Monday, February 15, 2010

Pam’s Roundup for 2009 and 2010 plans

Here is my roundup for 2009 and my plans for 2010!  Links are to reviews on my blog.

  1. When Will There Be Good News?  by Kate Atkinson (CSM 2008, NYT 2008, PW 2008)
  2. The Likeness by Tana French (CSM 2008,  PW 2008)
  3. Serena  by Ron Rash (CSM 2008, PW 2008,)
  4. The Story of Edgar Sawtelle by David Wroblewski (CSM 2008,  PW 2008)
  5. Unaccustomed Earth by Jhumpa (2009 ALA, NYT 2008, PW 2008)

I didn’t actually read the last book, but I did read several other notable books that I didn’t have on my original list:

  1. No One Heard Her Scream by Jordan Dane (PW 2008)
  2. Outliers by Maclom Gladwell (PW 2008)
  3. What the Dead Know by Laura Lippman (PW 2007)
  4. Columbine by Dave Cullen (2010 ALA, NYT 2009, PW 2009)

This year, I have again settled on five, with the hope that I actually read many more than this. 

  1. Wolf Hall by Hilary Mantel.  (Man Booker Prize, CSM Best Books 2009,  2010 Tournament of Books, and NYT Most Notable 2009)
  2. Lark and Termite by Jayne Anne Phillips. (CSM Best Books 2009,  NYT 2009 Notable Books,  2010 Tournament of Books, PW 2009 Best Books)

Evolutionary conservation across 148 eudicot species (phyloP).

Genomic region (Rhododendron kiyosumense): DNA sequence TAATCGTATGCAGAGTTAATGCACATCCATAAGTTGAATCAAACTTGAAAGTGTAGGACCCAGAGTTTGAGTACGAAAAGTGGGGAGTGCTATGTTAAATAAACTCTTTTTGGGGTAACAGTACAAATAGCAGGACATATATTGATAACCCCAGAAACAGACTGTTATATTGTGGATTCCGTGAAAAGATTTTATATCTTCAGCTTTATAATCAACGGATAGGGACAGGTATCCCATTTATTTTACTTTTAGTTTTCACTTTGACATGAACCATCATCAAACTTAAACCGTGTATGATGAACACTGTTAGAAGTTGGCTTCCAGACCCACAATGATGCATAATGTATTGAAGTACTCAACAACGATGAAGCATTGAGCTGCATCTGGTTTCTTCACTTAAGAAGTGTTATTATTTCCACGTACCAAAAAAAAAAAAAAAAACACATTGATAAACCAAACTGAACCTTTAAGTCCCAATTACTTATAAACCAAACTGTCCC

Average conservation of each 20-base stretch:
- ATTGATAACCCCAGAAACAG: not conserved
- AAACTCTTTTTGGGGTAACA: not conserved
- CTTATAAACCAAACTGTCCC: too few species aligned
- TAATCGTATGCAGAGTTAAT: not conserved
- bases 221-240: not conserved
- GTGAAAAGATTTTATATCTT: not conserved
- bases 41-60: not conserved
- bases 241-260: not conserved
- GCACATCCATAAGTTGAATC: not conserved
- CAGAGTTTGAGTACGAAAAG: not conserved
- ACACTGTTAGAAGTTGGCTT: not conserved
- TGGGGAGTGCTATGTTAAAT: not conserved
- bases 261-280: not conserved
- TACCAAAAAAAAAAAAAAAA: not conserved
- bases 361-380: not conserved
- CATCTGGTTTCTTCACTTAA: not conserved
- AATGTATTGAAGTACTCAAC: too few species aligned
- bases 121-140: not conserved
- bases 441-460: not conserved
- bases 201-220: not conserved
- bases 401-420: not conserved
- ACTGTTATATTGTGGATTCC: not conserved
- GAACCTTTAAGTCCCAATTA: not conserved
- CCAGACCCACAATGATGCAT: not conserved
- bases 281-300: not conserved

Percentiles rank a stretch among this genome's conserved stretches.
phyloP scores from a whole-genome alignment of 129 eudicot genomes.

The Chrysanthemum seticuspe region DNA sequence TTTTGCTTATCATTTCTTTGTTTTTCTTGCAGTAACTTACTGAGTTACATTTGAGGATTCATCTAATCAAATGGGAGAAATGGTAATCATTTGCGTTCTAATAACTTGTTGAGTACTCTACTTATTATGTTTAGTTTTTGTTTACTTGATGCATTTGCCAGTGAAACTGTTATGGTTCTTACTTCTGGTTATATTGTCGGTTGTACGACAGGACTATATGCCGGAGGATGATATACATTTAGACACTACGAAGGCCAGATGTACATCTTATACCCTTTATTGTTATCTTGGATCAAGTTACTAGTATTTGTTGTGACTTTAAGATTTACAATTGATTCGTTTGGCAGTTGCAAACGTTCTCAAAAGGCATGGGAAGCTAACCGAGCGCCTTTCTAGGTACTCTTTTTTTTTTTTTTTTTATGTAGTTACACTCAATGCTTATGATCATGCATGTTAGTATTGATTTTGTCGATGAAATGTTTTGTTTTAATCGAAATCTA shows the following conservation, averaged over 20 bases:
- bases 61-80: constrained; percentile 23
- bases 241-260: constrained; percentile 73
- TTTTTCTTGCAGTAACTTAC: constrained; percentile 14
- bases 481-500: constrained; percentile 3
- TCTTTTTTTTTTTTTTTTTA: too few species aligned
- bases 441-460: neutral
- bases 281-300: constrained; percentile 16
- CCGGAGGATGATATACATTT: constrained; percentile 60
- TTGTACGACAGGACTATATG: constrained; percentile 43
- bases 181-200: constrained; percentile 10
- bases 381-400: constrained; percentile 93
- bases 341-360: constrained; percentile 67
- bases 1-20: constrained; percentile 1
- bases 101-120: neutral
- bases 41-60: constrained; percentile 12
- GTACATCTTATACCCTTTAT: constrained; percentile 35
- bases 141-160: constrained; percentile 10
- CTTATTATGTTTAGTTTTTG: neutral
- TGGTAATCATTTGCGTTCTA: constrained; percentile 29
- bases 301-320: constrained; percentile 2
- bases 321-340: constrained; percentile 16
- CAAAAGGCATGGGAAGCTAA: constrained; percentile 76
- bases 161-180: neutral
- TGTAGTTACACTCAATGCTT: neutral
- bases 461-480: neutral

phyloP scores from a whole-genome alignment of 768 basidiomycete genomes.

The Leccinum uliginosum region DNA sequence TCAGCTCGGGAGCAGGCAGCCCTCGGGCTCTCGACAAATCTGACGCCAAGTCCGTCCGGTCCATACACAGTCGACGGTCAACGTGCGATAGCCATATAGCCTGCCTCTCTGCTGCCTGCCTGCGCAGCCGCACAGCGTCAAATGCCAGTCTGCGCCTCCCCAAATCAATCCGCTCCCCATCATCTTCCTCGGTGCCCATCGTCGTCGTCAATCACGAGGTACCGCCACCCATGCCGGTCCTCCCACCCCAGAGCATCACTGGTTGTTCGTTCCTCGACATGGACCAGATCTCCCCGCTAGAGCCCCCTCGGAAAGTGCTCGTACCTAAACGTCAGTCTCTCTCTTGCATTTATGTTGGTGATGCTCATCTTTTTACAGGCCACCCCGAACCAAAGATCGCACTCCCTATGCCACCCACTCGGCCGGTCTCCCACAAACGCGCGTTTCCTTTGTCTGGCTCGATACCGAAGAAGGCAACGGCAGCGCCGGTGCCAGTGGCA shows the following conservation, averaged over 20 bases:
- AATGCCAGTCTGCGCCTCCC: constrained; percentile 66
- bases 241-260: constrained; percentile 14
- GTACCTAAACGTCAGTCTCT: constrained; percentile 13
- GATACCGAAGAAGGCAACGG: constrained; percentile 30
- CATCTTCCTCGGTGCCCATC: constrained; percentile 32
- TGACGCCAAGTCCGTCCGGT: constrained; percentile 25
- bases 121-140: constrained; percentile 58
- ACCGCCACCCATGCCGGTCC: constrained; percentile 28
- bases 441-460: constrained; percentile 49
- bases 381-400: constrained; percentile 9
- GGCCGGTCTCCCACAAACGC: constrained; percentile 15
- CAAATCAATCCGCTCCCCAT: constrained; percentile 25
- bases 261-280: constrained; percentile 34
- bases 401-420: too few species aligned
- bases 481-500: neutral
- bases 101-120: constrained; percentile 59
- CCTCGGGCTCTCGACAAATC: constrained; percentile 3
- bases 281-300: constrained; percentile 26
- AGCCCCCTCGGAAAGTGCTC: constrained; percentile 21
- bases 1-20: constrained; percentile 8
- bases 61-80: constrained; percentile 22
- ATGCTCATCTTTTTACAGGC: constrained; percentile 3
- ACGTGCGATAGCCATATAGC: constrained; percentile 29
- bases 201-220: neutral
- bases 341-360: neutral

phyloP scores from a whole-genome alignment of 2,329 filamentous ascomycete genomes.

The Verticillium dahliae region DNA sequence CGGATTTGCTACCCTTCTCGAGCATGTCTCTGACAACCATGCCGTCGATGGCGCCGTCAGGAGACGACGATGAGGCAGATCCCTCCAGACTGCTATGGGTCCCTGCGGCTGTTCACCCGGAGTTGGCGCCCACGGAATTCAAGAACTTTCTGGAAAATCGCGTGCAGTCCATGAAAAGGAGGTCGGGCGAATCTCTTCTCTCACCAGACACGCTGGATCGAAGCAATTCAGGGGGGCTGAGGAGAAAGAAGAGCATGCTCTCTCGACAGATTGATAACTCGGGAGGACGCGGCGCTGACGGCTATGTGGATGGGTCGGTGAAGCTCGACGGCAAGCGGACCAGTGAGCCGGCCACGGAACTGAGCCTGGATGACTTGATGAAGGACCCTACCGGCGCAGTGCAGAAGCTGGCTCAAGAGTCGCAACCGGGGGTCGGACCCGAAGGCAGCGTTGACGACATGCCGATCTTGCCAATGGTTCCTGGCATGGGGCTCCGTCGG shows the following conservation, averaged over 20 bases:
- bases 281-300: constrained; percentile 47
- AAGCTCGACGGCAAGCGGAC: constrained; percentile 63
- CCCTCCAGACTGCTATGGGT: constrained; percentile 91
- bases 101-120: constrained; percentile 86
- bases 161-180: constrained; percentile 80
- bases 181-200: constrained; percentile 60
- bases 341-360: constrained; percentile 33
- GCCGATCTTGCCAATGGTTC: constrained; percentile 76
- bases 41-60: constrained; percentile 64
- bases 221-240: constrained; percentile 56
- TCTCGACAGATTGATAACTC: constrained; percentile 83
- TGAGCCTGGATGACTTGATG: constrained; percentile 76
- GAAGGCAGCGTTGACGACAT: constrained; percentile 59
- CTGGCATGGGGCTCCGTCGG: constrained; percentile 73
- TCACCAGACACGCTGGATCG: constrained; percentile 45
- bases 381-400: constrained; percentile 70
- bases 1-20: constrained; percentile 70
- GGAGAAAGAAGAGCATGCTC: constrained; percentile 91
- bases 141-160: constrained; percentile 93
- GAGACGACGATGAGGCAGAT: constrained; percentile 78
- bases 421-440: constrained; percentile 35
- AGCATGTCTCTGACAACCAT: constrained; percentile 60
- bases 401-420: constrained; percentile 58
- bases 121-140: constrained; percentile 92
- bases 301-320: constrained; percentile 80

3. Lit: A Memoir by Mary Karr.  (CSM Best Books 2009)
  4. The Little Stranger by Sarah Waters.  (NYT Notable Books 2009,  2010 Tournament of Books,  PW 2009 Best Books)
  5. Half Broke Horses: A True-Life Novel by Jeannette Walls.  (NYT Notable Books 2009, 2010 Tournament of Books)


Wendy said...

gm: I've deleted your comment because this has to be at least the third time you've left the exact same comment on other posts that simply mention the book Columbine. Please note - you are more than welcome to join in a dialogue with other readers about books on this site, but advertising or repeated "blurbs" will be treated like spam.

Dave Cullen said...

Pam, Thanks for including my book, Columbine.

I couldn't tell whether it was my book or "Unaccustomed Earth" that you had not read yet, but if you're still getting to Columbine, I hope it works for you.

The support is great. Thanks. (It's just now launching in an expanded paperback edition, and I'm a little nervous again.)